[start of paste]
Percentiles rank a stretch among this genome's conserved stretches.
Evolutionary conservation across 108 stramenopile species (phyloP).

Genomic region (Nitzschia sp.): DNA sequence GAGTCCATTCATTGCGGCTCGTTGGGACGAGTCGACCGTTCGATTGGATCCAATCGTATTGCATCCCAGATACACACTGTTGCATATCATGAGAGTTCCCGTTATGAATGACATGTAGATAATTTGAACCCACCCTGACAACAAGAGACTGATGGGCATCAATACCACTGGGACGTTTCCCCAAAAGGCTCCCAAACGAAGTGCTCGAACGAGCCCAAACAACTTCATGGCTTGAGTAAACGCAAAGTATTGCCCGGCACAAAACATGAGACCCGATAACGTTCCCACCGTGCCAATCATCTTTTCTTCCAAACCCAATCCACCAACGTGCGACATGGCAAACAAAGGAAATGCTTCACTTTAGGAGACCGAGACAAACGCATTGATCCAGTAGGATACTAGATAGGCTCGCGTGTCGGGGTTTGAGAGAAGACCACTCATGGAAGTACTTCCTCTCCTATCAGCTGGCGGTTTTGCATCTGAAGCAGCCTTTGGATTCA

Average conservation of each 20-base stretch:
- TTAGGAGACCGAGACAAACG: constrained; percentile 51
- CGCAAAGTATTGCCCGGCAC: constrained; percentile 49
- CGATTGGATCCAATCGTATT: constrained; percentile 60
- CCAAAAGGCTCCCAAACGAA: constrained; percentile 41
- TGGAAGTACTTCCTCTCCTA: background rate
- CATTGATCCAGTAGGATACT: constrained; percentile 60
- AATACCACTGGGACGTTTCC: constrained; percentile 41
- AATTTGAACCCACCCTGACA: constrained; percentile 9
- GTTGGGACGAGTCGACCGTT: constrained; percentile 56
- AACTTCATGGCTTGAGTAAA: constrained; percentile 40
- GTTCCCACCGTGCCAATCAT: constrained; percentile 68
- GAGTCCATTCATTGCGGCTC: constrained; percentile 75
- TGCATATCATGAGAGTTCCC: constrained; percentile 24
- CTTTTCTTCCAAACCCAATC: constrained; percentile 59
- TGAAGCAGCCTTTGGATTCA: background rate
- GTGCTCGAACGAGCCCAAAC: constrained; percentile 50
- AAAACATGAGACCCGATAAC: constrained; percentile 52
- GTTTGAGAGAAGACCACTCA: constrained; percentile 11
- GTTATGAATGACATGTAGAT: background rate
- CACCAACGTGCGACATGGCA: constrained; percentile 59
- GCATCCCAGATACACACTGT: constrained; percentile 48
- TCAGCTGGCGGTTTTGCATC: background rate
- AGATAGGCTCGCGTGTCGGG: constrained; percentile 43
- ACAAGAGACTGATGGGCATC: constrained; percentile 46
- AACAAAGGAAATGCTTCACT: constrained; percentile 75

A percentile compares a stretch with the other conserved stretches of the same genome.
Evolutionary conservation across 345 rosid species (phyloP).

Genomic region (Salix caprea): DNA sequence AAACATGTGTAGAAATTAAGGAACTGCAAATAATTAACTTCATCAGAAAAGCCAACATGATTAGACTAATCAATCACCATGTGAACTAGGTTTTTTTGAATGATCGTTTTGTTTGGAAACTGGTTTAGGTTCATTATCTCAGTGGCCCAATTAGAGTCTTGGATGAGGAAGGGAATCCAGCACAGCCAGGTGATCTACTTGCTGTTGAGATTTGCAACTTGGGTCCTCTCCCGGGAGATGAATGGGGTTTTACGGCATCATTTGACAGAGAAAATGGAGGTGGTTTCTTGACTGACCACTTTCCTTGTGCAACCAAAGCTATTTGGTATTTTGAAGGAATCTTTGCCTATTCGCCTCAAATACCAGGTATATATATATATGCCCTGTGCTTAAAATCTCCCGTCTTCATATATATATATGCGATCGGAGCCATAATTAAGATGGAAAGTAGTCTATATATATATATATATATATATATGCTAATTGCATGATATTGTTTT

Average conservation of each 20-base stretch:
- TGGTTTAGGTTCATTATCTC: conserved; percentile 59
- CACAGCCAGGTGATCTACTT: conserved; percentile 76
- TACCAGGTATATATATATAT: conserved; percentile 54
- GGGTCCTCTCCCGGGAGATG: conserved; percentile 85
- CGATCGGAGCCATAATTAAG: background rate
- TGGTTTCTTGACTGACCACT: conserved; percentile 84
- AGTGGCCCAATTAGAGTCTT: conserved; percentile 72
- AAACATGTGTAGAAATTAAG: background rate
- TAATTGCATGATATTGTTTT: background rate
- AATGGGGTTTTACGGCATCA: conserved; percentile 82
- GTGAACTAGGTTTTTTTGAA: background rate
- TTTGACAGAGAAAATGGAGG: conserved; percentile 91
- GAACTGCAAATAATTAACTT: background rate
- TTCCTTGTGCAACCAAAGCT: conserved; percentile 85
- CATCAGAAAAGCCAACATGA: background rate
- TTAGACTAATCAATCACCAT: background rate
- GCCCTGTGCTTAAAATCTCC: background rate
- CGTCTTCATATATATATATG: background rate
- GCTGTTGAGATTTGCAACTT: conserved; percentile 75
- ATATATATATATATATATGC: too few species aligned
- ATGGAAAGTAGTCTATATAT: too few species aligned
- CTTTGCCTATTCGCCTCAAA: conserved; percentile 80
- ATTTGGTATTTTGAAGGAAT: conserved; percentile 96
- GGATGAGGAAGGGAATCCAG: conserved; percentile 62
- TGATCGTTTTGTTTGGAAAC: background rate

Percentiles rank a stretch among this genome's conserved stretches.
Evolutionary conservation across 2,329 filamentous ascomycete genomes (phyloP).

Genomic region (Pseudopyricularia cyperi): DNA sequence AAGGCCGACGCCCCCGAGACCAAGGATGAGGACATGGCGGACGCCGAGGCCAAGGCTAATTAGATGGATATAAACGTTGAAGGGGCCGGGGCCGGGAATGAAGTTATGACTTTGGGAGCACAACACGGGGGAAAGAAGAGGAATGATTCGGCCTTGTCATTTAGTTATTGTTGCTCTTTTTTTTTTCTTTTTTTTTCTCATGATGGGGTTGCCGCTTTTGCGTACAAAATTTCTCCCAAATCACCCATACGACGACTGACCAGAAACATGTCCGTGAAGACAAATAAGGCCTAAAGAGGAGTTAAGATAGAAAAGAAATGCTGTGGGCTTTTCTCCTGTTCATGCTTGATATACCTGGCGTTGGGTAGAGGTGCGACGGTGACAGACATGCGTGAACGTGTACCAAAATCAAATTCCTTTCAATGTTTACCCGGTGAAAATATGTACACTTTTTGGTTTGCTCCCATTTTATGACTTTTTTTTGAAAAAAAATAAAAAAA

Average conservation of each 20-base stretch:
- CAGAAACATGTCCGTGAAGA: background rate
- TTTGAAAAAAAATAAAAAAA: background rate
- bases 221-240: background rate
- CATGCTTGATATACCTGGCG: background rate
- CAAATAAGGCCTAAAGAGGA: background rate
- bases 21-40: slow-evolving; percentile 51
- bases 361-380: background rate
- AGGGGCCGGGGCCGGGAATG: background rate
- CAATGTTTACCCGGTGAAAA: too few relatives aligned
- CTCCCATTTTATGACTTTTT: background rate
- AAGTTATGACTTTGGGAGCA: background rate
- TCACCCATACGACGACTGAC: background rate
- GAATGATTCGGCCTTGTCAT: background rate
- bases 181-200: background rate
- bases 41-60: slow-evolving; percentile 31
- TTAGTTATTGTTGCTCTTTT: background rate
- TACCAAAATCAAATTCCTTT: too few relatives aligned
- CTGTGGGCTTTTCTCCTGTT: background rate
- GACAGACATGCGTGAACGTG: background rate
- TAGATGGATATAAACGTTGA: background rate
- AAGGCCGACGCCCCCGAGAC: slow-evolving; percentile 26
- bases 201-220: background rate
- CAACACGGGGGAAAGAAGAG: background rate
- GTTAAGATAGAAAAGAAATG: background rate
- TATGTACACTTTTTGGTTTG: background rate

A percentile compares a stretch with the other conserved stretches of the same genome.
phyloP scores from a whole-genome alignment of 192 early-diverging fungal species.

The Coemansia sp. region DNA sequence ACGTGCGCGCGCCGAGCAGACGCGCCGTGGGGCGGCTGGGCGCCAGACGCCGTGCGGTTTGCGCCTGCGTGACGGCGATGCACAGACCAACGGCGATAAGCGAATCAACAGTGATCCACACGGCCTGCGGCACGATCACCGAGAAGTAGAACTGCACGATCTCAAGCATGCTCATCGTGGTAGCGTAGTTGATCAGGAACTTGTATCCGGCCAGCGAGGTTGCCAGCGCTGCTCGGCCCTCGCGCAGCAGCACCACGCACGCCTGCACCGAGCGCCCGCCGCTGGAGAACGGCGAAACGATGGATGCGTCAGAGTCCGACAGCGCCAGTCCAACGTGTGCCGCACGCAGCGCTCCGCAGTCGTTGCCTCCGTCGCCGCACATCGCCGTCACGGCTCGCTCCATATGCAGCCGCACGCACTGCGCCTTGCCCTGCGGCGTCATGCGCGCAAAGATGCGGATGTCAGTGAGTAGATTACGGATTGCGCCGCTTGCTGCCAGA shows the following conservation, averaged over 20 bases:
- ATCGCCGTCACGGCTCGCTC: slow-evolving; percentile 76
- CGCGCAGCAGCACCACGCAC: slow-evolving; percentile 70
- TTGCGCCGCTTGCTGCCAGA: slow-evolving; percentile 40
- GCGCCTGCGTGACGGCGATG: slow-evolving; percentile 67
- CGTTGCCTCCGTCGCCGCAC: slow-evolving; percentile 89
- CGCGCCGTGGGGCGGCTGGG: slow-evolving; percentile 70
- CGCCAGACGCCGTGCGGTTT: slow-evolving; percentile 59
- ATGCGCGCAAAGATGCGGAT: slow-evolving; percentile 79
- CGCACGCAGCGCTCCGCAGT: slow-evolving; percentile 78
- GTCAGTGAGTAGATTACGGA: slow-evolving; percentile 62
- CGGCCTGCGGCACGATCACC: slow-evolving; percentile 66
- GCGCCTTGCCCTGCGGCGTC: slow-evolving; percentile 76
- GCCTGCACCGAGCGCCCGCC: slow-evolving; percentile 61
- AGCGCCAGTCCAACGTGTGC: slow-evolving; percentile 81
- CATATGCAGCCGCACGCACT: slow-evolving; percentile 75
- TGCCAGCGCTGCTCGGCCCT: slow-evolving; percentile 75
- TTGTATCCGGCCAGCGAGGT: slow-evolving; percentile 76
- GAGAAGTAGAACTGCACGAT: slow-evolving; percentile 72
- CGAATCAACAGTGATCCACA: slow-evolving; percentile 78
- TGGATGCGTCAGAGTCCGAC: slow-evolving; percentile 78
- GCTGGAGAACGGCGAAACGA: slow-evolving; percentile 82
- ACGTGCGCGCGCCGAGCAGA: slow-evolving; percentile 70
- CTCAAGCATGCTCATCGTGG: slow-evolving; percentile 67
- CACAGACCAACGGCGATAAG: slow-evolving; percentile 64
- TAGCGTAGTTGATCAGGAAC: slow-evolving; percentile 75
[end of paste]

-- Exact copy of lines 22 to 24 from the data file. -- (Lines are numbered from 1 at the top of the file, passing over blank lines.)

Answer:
- GTTTGAGAGAAGACCACTCA: constrained; percentile 11
- GTTATGAATGACATGTAGAT: background rate
- CACCAACGTGCGACATGGCA: constrained; percentile 59